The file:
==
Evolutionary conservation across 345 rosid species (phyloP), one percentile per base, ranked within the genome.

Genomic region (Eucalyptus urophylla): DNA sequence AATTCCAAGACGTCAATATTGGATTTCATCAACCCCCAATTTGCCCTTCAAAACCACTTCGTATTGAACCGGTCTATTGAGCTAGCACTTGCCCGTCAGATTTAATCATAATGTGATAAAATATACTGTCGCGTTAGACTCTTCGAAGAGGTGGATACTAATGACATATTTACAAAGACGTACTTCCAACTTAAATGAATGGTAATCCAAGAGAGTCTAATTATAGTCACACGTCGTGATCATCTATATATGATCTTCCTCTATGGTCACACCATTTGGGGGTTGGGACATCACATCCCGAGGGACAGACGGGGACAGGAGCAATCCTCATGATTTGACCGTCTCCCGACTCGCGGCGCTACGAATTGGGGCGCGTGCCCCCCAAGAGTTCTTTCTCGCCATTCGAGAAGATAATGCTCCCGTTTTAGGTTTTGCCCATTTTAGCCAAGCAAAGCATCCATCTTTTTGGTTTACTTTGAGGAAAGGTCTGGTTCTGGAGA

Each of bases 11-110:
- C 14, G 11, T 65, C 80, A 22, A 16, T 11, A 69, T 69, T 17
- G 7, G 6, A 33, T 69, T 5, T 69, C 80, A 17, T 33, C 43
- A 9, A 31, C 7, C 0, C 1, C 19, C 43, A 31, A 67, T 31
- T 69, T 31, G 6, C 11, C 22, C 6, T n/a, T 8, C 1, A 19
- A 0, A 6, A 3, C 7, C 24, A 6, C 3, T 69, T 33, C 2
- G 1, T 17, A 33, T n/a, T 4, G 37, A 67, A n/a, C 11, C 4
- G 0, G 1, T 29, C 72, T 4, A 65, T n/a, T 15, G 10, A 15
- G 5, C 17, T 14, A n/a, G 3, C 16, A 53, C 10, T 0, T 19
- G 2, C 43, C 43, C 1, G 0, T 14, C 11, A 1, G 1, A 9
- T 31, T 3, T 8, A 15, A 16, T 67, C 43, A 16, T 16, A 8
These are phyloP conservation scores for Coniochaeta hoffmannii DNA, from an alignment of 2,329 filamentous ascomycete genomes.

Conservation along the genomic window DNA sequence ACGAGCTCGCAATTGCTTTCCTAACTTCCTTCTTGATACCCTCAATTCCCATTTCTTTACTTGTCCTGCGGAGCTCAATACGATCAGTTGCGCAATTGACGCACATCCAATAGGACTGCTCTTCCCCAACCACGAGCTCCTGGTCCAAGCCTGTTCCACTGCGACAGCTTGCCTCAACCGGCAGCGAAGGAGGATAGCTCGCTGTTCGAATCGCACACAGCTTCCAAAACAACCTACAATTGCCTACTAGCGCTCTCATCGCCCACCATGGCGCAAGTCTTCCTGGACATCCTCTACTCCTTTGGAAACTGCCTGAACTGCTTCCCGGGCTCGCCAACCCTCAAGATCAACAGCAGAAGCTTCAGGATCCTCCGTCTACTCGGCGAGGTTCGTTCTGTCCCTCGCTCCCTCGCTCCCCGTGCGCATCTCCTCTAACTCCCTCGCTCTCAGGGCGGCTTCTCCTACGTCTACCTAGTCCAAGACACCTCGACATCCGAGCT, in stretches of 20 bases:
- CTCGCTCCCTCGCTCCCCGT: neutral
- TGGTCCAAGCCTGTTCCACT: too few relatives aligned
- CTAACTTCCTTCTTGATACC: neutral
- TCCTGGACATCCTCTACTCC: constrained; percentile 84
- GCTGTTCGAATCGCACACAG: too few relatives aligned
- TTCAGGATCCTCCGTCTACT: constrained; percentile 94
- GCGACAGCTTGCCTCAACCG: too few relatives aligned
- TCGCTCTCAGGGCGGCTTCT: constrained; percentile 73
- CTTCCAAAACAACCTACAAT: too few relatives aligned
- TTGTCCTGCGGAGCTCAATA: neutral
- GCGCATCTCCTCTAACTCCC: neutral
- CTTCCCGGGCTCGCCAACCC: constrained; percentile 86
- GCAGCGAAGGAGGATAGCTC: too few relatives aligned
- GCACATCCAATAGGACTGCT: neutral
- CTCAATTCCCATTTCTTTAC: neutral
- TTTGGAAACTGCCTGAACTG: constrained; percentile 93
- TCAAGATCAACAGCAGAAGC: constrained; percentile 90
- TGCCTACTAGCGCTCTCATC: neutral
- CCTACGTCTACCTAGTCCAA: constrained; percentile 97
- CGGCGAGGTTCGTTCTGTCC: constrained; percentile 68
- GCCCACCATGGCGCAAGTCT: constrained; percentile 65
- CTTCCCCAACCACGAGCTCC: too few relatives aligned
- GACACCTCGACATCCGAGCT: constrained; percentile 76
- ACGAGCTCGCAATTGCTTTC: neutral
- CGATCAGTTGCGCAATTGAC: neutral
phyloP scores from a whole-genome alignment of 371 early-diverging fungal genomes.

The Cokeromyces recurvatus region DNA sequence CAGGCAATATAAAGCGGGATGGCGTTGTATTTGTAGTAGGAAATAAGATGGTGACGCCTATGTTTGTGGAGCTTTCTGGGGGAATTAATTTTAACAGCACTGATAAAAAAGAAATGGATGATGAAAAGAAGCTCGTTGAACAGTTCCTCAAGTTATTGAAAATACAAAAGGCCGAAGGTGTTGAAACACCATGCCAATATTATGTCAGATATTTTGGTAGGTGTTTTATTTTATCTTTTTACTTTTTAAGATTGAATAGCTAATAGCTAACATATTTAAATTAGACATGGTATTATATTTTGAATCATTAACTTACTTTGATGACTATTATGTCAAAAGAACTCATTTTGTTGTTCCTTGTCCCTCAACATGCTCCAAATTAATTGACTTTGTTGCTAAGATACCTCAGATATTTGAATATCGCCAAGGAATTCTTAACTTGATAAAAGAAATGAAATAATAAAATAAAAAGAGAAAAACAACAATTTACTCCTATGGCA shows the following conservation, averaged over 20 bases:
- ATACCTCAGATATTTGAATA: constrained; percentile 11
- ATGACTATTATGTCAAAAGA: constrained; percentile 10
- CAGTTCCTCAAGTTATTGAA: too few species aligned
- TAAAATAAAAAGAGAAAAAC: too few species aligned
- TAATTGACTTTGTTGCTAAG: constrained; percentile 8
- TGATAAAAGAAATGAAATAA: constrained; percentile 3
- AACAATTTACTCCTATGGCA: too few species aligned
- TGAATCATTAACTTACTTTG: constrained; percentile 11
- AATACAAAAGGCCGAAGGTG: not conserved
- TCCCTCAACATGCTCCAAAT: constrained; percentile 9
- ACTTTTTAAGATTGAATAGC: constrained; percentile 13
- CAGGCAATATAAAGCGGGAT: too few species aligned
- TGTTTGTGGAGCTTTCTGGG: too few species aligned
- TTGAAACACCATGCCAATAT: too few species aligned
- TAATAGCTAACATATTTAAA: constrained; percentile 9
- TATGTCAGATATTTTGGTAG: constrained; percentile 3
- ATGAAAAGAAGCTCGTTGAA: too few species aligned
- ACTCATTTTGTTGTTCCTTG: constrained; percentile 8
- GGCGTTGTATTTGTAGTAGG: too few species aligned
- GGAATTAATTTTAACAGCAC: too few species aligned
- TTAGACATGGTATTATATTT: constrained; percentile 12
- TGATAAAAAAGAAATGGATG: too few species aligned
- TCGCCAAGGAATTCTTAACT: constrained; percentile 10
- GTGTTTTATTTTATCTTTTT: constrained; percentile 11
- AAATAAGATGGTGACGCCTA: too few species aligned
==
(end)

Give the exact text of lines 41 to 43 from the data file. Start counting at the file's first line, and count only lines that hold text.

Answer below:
phyloP scores from a whole-genome alignment of 371 early-diverging fungal genomes.

The Cokeromyces recurvatus region DNA sequence CAGGCAATATAAAGCGGGATGGCGTTGTATTTGTAGTAGGAAATAAGATGGTGACGCCTATGTTTGTGGAGCTTTCTGGGGGAATTAATTTTAACAGCACTGATAAAAAAGAAATGGATGATGAAAAGAAGCTCGTTGAACAGTTCCTCAAGTTATTGAAAATACAAAAGGCCGAAGGTGTTGAAACACCATGCCAATATTATGTCAGATATTTTGGTAGGTGTTTTATTTTATCTTTTTACTTTTTAAGATTGAATAGCTAATAGCTAACATATTTAAATTAGACATGGTATTATATTTTGAATCATTAACTTACTTTGATGACTATTATGTCAAAAGAACTCATTTTGTTGTTCCTTGTCCCTCAACATGCTCCAAATTAATTGACTTTGTTGCTAAGATACCTCAGATATTTGAATATCGCCAAGGAATTCTTAACTTGATAAAAGAAATGAAATAATAAAATAAAAAGAGAAAAACAACAATTTACTCCTATGGCA shows the following conservation, averaged over 20 bases:
- ATACCTCAGATATTTGAATA: constrained; percentile 11